A Minister’s Encouragement
1 Thessalonians 3:1–5
Birthing is not easy. That’s why it’s called labor. Paul felt personally responsible for the Thessalonian church, which he had birthed through his ministry. He cared for the babes in Christ there with the gentle love of a mother and firm love of a father—providing instruction, training, and discipline as to a family needing his care.
His purpose was to educate, edify, and exhort the Thessalonians on how to live, so they might “walk worthy [befitting or suitable] of God,” whom they served (1 Th. 2:12).
Persecution in Thessalonica had cut Paul’s ministry there short. For safety reasons, Paul and Silvanus escaped Thessalonica at night for Berea, 45 miles away. They knew it would be impossible to return, so they quickly made plans to establish and encourage the Thessalonian church.
First Thessalonians 3 opens with Paul bearing his pastor’s heart and his intention to send Timothy to Thessalonica to pastor in his place. Upon his arrival, Timothy explained why Paul was unable to return, and he told the church his purpose in coming.
In the previous chapter, Paul expressed sadness on being so swiftly separated from the Thessalonians. The phrase having been taken away from you (2:17) means to be torn from someone like a child becoming orphaned. Paul felt great remorse, anguish, misery, and loneliness after being snatched from these new believers so soon after their salvation.
Continuing his thought from chapter 2, he wrote, “Therefore, when we could no longer endure it, we thought it good to be left in Athens alone” (3:1). The word therefore builds on the previous paragraph (2:16–20) to explain why Paul could not return to Thessalonica and his reason for sending Timothy. He blamed Satan’s opposition for estranging him from Thessalonica. Therefore, the next best thing Paul could do was to send his associate Timothy.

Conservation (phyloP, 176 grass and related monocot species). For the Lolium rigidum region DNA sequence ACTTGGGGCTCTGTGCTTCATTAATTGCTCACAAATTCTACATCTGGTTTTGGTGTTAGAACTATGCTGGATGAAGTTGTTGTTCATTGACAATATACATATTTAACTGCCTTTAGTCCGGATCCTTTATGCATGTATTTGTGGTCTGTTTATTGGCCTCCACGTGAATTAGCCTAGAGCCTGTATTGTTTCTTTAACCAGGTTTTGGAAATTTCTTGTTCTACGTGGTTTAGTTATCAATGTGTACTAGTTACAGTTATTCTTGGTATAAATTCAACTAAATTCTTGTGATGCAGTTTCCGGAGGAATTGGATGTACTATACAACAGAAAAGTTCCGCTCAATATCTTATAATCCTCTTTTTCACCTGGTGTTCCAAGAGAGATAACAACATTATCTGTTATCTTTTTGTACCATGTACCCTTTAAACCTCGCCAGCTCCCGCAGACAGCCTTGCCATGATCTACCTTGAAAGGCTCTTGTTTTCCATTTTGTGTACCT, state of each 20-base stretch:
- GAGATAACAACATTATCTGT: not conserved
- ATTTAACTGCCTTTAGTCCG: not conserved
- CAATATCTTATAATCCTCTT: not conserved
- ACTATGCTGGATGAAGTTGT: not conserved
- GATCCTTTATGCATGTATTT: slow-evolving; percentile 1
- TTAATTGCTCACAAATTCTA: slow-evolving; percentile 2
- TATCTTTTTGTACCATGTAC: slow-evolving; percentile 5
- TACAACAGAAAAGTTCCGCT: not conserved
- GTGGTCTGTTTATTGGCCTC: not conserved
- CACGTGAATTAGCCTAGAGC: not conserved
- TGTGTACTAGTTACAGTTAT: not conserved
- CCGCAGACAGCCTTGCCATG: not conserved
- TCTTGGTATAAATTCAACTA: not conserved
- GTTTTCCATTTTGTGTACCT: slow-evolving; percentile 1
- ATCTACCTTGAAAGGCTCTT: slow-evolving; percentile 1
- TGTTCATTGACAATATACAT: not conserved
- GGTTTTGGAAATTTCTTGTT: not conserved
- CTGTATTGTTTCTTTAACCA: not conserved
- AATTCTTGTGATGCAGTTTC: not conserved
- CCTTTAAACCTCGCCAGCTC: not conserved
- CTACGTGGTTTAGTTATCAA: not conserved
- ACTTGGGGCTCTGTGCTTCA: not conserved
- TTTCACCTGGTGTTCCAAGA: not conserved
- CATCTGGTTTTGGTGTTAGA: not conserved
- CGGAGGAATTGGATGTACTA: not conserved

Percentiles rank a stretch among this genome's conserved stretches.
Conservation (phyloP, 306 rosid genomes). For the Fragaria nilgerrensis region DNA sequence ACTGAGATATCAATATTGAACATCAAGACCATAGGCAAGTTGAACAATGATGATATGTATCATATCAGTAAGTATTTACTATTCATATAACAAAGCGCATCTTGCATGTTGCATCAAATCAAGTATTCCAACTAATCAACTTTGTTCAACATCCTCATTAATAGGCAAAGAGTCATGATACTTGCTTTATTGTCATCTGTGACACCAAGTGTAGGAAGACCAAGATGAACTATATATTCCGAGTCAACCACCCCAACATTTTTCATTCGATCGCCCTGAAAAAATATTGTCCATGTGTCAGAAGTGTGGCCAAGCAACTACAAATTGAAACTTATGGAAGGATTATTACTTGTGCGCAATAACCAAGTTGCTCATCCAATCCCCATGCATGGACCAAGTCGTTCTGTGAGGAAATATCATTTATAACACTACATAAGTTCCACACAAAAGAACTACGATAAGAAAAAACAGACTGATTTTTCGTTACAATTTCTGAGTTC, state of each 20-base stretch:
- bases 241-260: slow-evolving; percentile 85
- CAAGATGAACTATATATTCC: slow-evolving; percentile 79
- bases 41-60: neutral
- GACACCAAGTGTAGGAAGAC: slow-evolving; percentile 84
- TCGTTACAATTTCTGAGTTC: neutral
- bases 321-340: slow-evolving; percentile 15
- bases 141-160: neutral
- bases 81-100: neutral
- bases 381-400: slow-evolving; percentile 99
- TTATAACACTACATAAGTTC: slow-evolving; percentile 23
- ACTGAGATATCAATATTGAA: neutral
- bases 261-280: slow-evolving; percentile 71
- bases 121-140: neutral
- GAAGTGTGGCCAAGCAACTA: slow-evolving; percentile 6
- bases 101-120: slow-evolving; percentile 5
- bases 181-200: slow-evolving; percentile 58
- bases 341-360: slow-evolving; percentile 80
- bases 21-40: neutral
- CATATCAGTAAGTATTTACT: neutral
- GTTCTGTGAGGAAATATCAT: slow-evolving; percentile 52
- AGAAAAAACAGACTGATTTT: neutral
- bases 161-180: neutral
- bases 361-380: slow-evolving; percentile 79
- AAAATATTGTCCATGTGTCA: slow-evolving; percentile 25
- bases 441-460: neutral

Paul expressed his and his ministry team’s frustration, anguish, and loneliness due to separation from the church. Not knowing how the Thessalonian believers were doing under persecution disturbed them greatly. Some scholars believe the word we (3:1) is used editorially, expressing Paul’s feelings only. But most scholars believe it includes Silvanus and Timothy.
Once in Athens, Paul, Silvanus, and Timothy decided Timothy should return immediately to see how the Thessalonians were faring. They also decided Silvanus should return to Philippi, which left Paul “alone” in Athens. The word alone literally means “forsaken” or “abandoned” and refers to how Paul felt after his team left him. It is understandable that he would feel alone, particularly since he was surrounded by the heathen Epicurean and Stoic philosophers of Athens who mocked Christianity.
Paul did not tell the Thessalonians why he was sending Timothy, but he described the young man as “our brother and minister of God, and our fellow laborer in the gospel of Christ” (v. 2). Paul had witnessed Timothy’s knowledge, boldness, steadfastness, and perseverance under severe persecution. He knew Timothy to be a faithful, zealous associate and fully believed he possessed the ability and competence to oversee the Thessalonian church and lead it to maturity.
The purpose of Timothy’s ministry was twofold:
- “To establish…and encourage” the Thessalonians in their faith (v. 2).
- To ensure they were not “shaken by these afflictions” (v. 3).
The word establish means to “support, strengthen, or make firm or solid.” These new believers in Thessalonica needed Timothy’s teaching to strengthen them spiritually amid all the persecution they faced.
The word encourage is used in many different ways. It means to “comfort” or “console,” but more often in the New Testament it means to “beseech” or “exhort.” In other words, Paul commissioned Timothy to equip the Thessalonian believers to face persecution for their faith. Their survival as a church depended on it; they needed to be grounded in God’s Word. Paul and his team had led them to Christ and given them general teaching, but they did not have enough time to “establish” and instruct these new believers in their faith. So he sent Timothy to do it.